If modern art had an equivalent in pâtisserie, Cedric Grolet would be the acclaimed artist. At the helm of the shop, Grolet has elevated the French pastry to something almost unrecognizable. I’m not sure if what’s offered by Le Meurice appeals to everyone, but the artistry and creativity cannot be disputed. Every season, he and his team curate the featured flavors into a limited variety of pastries ~ only four to six at most. The depth of artistry increases the time spent making each one which limits the volume of production.

Walk into the at Le Meurice hotel and you’ll find an equally limited view. When we stopped by, just four pastries were displayed on a white countertop. Upon making our selection, our pastries were discreetly boxed and bagged by a man in a business suit and his assistant, and we were quickly on our way home to dig in. The biggest mystery was the flavor. The exterior gives a clue of course, as you can see by the apple and black lemon with citrus peel texture, but cracking into them revealed a few surprises. The apple was paired with dill in a delicate balance and the black lemon had hints of pear and a light chocolate cream filling. At up to 17 Euros per pastry, we only tried two!

If all the custards, chocolates and fancy whipped creams are too much for your palate, never fear … it’s France. You can always have a crêpe.

Une Crêpe

Une Crêpe

Cuisine Art
Le Sans-Culotte

Photos of the Day: Mmmmeringue

L'Excentrique

L’Excentrique

Photos of the Day: Adding a bit of light to the darkness as we get through the pandemic together.
This series features travel photos from my archives, shared with you as we shelter in place.

May 30th, 2020

Our deep dive into the land of sweets continues today with meringues. How can we be in Paris and not talk about meringues? That airy, crispy, melt-in-your-mouth texture is like nothing else in the culinary world.

Walking through Le Marais, we saw the window displays first – packed with what looked like pink and white snowballs. These are the meringue creations of Aux Merveilleux de Fred. They sell various sizes and flavors including Le Sans-Culotte (white) and L’Excentrique (pink). The store also sells more traditionally shaped meringues, stacked high to sweet visual effect.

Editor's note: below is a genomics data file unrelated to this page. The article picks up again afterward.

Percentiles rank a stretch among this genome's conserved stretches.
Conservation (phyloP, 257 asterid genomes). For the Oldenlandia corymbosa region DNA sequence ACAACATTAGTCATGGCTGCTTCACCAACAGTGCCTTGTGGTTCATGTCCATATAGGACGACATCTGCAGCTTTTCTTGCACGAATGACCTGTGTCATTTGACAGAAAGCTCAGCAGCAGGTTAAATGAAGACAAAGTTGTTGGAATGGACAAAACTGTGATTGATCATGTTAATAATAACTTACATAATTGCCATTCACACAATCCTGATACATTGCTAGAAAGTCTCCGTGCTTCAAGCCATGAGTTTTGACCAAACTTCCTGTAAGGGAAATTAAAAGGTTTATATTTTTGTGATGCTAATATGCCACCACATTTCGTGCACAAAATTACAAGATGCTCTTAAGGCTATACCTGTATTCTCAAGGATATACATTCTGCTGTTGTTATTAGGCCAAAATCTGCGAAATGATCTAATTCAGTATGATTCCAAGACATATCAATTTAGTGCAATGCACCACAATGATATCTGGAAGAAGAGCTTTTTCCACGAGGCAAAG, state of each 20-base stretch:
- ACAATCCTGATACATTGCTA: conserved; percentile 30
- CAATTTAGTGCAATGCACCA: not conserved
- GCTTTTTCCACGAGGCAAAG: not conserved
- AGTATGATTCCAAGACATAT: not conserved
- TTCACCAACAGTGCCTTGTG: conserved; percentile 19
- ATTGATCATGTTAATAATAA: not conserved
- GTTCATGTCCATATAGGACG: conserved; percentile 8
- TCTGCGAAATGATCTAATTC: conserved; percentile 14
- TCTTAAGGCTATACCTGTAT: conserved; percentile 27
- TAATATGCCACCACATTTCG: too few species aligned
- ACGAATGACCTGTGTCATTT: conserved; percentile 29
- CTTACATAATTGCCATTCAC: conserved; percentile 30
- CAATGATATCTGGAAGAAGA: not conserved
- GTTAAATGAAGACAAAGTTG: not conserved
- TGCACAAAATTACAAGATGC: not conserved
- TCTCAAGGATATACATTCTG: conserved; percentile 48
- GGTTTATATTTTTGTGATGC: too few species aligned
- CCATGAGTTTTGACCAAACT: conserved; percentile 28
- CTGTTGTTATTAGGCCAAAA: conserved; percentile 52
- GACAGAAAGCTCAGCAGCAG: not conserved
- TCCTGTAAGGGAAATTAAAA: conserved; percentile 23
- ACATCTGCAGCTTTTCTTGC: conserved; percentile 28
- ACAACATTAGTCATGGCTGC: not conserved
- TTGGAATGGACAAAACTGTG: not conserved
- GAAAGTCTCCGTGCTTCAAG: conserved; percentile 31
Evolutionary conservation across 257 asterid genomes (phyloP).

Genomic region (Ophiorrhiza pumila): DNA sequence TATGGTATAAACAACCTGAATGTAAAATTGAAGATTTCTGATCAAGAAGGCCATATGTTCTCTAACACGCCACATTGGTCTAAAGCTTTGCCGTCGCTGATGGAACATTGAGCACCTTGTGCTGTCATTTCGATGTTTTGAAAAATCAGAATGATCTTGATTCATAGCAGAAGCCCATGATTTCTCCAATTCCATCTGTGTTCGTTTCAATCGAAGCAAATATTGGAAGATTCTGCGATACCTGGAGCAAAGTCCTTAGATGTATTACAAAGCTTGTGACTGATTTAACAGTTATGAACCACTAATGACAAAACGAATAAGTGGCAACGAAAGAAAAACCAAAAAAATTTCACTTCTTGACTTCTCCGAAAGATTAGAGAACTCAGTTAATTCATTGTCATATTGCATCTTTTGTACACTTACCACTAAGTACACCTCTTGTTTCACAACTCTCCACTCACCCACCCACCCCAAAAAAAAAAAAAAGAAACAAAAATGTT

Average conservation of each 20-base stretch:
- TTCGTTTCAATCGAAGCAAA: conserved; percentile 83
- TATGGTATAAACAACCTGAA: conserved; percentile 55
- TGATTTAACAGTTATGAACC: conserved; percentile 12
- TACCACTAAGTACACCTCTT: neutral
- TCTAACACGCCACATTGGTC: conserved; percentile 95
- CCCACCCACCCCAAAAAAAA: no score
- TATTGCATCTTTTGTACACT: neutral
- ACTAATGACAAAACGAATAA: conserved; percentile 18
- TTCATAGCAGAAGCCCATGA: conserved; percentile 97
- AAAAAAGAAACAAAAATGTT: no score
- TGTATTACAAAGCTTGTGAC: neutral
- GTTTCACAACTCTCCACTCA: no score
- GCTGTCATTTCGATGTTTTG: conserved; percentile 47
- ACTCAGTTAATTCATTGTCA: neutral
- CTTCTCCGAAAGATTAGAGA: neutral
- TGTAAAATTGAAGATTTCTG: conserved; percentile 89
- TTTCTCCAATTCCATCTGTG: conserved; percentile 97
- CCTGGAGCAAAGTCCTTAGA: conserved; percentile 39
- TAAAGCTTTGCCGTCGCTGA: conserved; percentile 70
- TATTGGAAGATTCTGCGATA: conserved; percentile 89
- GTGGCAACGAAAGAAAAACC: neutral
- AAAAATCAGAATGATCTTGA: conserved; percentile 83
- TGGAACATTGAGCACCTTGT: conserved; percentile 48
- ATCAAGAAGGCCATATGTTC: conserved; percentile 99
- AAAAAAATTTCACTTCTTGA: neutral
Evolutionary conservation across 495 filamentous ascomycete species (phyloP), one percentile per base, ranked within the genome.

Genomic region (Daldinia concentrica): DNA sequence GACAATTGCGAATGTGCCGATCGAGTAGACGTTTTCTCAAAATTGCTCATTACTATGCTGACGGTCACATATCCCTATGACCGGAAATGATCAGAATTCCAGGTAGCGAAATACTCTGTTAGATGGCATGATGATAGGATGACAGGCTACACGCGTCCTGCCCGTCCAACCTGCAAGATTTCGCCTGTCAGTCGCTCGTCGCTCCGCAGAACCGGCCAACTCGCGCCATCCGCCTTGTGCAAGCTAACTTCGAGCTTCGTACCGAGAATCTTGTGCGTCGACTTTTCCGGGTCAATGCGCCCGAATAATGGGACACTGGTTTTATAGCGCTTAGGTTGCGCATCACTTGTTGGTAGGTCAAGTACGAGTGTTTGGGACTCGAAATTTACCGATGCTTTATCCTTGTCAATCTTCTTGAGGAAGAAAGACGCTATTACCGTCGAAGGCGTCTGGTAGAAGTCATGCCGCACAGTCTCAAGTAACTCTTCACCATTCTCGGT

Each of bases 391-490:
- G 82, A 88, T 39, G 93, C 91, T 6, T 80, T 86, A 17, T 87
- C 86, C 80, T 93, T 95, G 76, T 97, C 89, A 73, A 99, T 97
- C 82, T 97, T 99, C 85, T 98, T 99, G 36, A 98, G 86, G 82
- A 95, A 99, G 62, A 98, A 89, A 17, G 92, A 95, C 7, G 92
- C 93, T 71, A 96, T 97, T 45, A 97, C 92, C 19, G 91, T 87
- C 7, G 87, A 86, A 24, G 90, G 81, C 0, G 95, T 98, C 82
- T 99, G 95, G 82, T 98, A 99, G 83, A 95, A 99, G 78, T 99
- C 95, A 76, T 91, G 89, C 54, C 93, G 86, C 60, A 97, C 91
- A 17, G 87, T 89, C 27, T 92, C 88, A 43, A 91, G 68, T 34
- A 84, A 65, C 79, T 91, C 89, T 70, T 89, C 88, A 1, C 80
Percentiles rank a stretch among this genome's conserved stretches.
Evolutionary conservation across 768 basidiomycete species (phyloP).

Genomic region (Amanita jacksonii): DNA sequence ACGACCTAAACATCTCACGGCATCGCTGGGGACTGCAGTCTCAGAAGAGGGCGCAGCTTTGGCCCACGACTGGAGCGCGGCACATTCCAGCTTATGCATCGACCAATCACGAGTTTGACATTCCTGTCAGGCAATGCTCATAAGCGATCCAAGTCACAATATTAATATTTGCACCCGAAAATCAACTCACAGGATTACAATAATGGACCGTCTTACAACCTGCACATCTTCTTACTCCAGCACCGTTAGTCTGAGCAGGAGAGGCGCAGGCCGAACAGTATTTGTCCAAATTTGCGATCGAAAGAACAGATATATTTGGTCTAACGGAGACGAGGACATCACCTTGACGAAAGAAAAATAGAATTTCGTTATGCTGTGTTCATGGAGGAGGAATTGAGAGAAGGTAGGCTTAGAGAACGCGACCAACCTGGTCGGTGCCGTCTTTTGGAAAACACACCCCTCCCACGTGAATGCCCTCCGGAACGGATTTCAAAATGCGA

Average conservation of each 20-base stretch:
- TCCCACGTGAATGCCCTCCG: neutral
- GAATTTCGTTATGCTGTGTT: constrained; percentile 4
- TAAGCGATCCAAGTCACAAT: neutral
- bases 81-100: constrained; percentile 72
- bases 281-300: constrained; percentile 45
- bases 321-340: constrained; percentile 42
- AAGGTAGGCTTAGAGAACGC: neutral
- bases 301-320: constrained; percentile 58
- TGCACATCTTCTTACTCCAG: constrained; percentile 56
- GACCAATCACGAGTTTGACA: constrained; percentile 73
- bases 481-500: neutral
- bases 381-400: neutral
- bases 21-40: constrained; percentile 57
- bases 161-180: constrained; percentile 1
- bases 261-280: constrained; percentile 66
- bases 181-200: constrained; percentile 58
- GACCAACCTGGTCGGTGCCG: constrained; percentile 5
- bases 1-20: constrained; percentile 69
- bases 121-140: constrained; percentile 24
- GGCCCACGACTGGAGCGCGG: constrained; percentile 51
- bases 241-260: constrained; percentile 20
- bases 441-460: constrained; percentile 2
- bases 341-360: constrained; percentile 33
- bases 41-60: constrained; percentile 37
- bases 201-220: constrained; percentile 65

Meringues are found throughout France, in huge dollops as big as your hand. They don’t look particularly difficult to make but don’t be fooled. The ingredients, air temperature, baking temperature, cooling time and science behind the composition of meringues make them a never-the-same-result-twice kind of baking adventure. You can even make meringue from aquafaba, the liquid byproduct of boiled or canned chickpeas.

It’s Sunday funday tomorrow. Bring your sweet tooth.

Until then,
Kelly

Art Cuisine Daily Dose of Beauty

Photos of the Day: Pastéis de Nata

Photo of the Day: Adding a bit of light to the darkness as we get through the pandemic together.
This series features travel photos from my archives, shared with you as we shelter in place.

May 29th, 2020

After yesterday’s macarons we’re moving into heavier subject matter, although not necessarily French.

Pastéis de Nata, or Portuguese egg tarts, delight the senses with their creamy custard texture, flaky crust, touch of blistered beauty and dust of cinnamon. Although I’m posting this on a Friday evening, hopefully a few of you are reading this in the morning with a café — the preferred accompaniment for enjoyment.

We first discovered these little nuggets of gold while exploring Lisbon. We were thrilled a second time when we almost (almost) walked past Comme à Lisbonne in Le Marais in Paris. Needless to say, we returned several times on our afternoon walks back to our flat.

I hope you enjoy today’s sweet delight as we work our way, bite by bite, into the depths of Parisian deliciousness.

More tomorrow,
Kelly

Cuisine Daily Dose of Beauty

Photo of the Day: Nom-Nom Miam-Miam

Les Macarons

Les Macarons

Photo of the Day: Adding a bit of light to the darkness as we get through the pandemic together.
This series features travel photos from my archives, shared with you as we shelter in place.

May 28th, 2020

Well, it seems I struck a chord with yesterday’s Paris post of the Musée D’Orsay ~ a favorite among readers! And thank you to Andrew S. and Peter H. (both accomplished artists) for helping identify my favorite painting of flowers in a high vase by Odilon Redon. High fives and bonus points to both of you!

Today, we’re going to start slowly transitioning to French art of a different kind … starting with something mignon, délicieux, coloré et très Francais: le macaron.

Consider this an amuse-bouche for what’s to come this weekend!

Until tomorrow,
Kelly

Art Cuisine Daily Dose of Beauty

Photos of the Day: Musée D’Orsay

Musée D'Orsay

Musée D’Orsay

Photo of the Day: Adding a bit of light to the darkness as we get through the pandemic together.
This series features travel photos from my archives, shared with you as we shelter in place.

May 27th, 2020

During our soujourn in Paris in 2018, just wandering the neighborhoods was the priority but we did make time to see a few of the city’s popular sights. The Musée D’Orsay is one such place – a former train station built at the end of the 19th century which now displays paintings, furniture and sculpture in the voluminous interior. With natural light diffused through the ceiling, it’s a wonderful place to spend an afternoon appreciating art in its many forms.

Bonus points for anyone who can help me identify the painted bouquet of flowers!

More tomorrow,
Kelly

Art Daily Dose of Beauty